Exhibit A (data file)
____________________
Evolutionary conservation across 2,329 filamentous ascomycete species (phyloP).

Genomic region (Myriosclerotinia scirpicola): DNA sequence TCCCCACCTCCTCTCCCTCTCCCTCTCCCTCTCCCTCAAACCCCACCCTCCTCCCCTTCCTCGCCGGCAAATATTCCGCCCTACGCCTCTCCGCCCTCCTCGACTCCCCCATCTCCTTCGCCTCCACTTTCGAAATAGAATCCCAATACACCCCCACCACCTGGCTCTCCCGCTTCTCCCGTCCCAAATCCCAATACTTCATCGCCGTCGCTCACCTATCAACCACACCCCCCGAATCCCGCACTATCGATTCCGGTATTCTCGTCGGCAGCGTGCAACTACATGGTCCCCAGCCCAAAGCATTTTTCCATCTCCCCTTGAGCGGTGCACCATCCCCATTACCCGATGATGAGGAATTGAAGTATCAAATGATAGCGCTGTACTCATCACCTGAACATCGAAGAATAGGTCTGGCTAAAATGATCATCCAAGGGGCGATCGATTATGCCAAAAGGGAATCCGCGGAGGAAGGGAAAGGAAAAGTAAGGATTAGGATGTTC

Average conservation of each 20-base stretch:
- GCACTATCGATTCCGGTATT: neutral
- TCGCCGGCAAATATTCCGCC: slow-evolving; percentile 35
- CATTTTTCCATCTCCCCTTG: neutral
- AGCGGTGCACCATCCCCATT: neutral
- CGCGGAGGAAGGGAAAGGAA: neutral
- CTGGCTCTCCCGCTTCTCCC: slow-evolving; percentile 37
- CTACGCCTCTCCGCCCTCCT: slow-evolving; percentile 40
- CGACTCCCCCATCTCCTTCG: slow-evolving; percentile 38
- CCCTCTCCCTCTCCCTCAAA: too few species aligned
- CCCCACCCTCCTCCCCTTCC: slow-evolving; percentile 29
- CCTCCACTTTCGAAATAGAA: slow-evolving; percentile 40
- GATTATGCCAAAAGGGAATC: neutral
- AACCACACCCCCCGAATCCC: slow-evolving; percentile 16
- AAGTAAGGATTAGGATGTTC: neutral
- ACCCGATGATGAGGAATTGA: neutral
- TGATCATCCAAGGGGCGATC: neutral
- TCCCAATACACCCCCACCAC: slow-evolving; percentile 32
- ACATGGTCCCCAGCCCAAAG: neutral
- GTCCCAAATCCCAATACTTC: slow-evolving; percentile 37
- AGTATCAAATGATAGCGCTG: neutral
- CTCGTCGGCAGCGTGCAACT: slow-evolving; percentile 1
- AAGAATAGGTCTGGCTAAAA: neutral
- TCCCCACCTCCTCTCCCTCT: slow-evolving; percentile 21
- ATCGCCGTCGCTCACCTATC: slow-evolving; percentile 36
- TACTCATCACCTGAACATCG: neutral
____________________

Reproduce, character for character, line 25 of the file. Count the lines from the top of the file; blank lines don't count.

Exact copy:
- AAGAATAGGTCTGGCTAAAA: neutral